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Pelger-Huet Anomaly Clinical Presentation

  • Author: Vikramjit S Kanwar, MBBS, MBA, MRCP(UK), FAAP; Chief Editor: Hassan M Yaish, MD  more...
 
Updated: May 03, 2016
 

History

Heterozygotes are healthy with no excessive predisposition to infection. In homozygous individuals, Pelger-Huët anomaly (PHA) may be associated with skeletal anomalies[12]

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Physical

Unique physical findings are not observed in heterozygous individuals with PHA. The proportion of neutrophils with abnormal morphology is usually 50% or more. This distinguishes it from pseudo–Pelger-Huët anomaly, which may be seen in association with malignancies and other disease states, for which the proportion of abnormal appearing cells is usually around 5%.

Homozygous individuals are extremely rare and inconsistently have skeletal anomalies such as postaxial polydactyly, short metacarpals, short upper limbs, short stature, or hyperkyphosis.[10]

The practical importance of identifying PHA lies in distinguishing this defect from a bandemia with a left-shifted peripheral blood smear that can be observed in association with infection. In addition, acquired or pseudo–Pelger-Huët anomaly often develops in the course of acute or chronic myelogenous leukemia and in myelodysplastic syndromes.

In pseudo–Pelger-Huët anomaly, the percentage of abnormal neutrophils is usually less than 20% and often around 5%. Coarser clumping of nuclear matter may be seen. Pseudo–Pelger-Huët cells may be seen in large numbers following paclitaxel or docetaxel therapy, but this is usually transient and resolves after 10-14 days of chemotherapy administration. The morphologic changes have also been described in myxedema associated with panhypopituitarism, vitamin B-12 and folate deficiency, multiple myeloma, enteroviral infections, malaria, muscular dystrophy, leukemoid reactions secondary to metastases to the bone marrow, and drug sensitivity.

Because PHA is autosomal dominant, when PHA is encountered on a blood smear, family studies can often relieve anxiety about pseudo–Pelger-Huët anomaly and avoid unnecessary investigations.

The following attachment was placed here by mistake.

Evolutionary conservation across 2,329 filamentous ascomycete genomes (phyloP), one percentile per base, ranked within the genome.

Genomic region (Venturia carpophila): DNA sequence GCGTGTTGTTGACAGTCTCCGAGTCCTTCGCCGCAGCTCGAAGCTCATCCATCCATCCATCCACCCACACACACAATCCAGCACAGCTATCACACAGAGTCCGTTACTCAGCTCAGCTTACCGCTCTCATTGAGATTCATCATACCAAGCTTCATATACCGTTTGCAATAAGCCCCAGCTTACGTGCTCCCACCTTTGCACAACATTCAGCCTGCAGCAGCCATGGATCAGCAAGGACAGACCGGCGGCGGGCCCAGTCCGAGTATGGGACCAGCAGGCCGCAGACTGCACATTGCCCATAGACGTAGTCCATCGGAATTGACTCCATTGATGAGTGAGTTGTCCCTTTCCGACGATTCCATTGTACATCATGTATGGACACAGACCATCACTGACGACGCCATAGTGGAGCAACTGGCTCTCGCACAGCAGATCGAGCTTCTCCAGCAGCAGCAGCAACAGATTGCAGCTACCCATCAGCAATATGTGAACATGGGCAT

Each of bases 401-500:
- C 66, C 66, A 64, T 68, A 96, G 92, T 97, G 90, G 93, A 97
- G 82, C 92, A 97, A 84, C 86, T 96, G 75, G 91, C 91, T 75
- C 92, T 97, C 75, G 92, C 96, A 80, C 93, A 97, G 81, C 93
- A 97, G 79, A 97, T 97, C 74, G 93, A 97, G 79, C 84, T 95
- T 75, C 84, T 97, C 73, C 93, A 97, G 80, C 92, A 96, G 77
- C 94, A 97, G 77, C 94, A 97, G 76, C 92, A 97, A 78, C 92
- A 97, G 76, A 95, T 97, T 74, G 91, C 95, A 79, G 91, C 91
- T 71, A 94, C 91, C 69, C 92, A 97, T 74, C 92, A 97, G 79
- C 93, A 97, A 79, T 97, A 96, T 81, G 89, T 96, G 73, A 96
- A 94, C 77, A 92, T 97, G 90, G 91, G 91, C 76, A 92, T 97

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Causes

Pelger-Huët anomaly is secondary to a mutation of the LBR gene on band 1q42.[13] It is inherited in a highly penetrant, dominant pattern.

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Contributor Information and Disclosures
Author

Vikramjit S Kanwar, MBBS, MBA, MRCP(UK), FAAP Professor of Pediatrics, Albany Medical College; Chief, Division of Pediatric Hematology-Oncology, John and Anna Landis Endowed Chair for Pediatric Hematology-Oncology, Medical Director, Melodies Center for Childhood Cancer and Blood Disorders, Albany Medical Center

Vikramjit S Kanwar, MBBS, MBA, MRCP(UK), FAAP is a member of the following medical societies: American Academy of Pediatrics, American Society of Hematology, American Society of Pediatric Hematology/Oncology, Children's Oncology Group, International Society of Pediatric Oncology

Disclosure: Nothing to disclose.

Specialty Editor Board

Mary L Windle, PharmD Adjunct Associate Professor, University of Nebraska Medical Center College of Pharmacy; Editor-in-Chief, Medscape Drug Reference

Disclosure: Nothing to disclose.

James L Harper, MD Associate Professor, Department of Pediatrics, Division of Hematology/Oncology and Bone Marrow Transplantation, Associate Chairman for Education, Department of Pediatrics, University of Nebraska Medical Center; Associate Clinical Professor, Department of Pediatrics, Creighton University School of Medicine; Director, Continuing Medical Education, Children's Memorial Hospital; Pediatric Director, Nebraska Regional Hemophilia Treatment Center

James L Harper, MD is a member of the following medical societies: American Society of Pediatric Hematology/Oncology, American Federation for Clinical Research, Council on Medical Student Education in Pediatrics, Hemophilia and Thrombosis Research Society, American Academy of Pediatrics, American Association for Cancer Research, American Society of Hematology

Disclosure: Nothing to disclose.

Chief Editor

Hassan M Yaish, MD Medical Director, Intermountain Hemophilia and Thrombophilia Treatment Center; Professor of Pediatrics, University of Utah School of Medicine; Director of Hematology, Pediatric Hematologist/Oncologist, Department of Pediatrics, Primary Children's Medical Center